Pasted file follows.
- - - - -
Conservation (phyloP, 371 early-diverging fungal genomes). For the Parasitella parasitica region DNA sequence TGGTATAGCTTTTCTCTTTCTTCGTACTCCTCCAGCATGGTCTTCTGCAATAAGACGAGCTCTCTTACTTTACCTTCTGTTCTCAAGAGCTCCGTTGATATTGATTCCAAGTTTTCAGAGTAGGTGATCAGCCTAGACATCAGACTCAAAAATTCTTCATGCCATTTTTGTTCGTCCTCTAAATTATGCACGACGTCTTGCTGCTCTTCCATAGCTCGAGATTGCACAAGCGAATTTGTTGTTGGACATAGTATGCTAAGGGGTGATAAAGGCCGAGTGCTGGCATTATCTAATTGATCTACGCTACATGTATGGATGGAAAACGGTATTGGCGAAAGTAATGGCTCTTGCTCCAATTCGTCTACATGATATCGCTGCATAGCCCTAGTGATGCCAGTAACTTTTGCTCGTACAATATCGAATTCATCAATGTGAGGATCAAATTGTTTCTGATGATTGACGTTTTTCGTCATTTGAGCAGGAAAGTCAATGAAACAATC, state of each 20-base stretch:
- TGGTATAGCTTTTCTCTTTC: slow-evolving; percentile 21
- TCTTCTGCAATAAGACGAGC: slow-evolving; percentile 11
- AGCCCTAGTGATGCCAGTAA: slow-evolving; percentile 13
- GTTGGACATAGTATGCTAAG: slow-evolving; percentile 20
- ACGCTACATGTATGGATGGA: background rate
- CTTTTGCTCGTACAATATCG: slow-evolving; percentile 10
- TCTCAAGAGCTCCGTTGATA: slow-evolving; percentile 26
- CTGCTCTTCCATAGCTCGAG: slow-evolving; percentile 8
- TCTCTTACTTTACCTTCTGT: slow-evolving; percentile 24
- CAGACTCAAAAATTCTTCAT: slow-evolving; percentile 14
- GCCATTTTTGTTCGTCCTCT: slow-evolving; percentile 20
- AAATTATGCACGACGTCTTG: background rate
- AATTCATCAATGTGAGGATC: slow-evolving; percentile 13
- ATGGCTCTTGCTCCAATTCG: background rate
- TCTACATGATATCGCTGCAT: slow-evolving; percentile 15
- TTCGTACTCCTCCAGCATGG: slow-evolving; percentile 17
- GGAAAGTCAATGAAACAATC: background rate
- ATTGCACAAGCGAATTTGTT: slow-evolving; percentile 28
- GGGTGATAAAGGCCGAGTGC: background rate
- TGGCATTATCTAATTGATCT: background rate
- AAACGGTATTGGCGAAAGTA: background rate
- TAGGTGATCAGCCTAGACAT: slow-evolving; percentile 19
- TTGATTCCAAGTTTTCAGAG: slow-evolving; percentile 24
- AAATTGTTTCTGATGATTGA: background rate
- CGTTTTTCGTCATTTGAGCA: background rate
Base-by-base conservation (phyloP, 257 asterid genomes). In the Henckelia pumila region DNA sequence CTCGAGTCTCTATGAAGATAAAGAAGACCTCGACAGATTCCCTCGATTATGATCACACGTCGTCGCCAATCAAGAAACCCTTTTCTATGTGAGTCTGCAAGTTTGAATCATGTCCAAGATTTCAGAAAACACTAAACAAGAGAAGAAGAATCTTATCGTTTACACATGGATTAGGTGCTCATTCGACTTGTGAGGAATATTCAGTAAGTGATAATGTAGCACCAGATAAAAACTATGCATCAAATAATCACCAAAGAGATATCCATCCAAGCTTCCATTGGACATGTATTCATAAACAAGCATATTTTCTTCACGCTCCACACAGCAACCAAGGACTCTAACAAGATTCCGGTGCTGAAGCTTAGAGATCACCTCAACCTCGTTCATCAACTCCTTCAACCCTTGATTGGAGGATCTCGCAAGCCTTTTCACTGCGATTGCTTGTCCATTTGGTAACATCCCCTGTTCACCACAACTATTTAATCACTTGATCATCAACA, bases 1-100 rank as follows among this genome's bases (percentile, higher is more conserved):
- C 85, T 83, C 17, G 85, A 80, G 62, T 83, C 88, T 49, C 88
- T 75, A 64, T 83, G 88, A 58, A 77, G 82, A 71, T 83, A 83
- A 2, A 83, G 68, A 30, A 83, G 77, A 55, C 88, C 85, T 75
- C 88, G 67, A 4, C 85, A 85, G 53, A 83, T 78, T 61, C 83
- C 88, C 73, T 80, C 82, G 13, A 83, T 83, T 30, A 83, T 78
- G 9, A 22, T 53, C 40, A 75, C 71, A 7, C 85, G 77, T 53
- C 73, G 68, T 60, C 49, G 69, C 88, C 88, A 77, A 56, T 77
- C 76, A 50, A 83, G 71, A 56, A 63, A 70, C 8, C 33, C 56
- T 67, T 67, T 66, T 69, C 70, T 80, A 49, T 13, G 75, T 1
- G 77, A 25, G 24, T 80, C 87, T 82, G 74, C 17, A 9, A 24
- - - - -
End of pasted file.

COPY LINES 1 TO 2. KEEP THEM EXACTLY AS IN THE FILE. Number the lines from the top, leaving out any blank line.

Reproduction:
Conservation (phyloP, 371 early-diverging fungal genomes). For the Parasitella parasitica region DNA sequence TGGTATAGCTTTTCTCTTTCTTCGTACTCCTCCAGCATGGTCTTCTGCAATAAGACGAGCTCTCTTACTTTACCTTCTGTTCTCAAGAGCTCCGTTGATATTGATTCCAAGTTTTCAGAGTAGGTGATCAGCCTAGACATCAGACTCAAAAATTCTTCATGCCATTTTTGTTCGTCCTCTAAATTATGCACGACGTCTTGCTGCTCTTCCATAGCTCGAGATTGCACAAGCGAATTTGTTGTTGGACATAGTATGCTAAGGGGTGATAAAGGCCGAGTGCTGGCATTATCTAATTGATCTACGCTACATGTATGGATGGAAAACGGTATTGGCGAAAGTAATGGCTCTTGCTCCAATTCGTCTACATGATATCGCTGCATAGCCCTAGTGATGCCAGTAACTTTTGCTCGTACAATATCGAATTCATCAATGTGAGGATCAAATTGTTTCTGATGATTGACGTTTTTCGTCATTTGAGCAGGAAAGTCAATGAAACAATC, state of each 20-base stretch:
- TGGTATAGCTTTTCTCTTTC: slow-evolving; percentile 21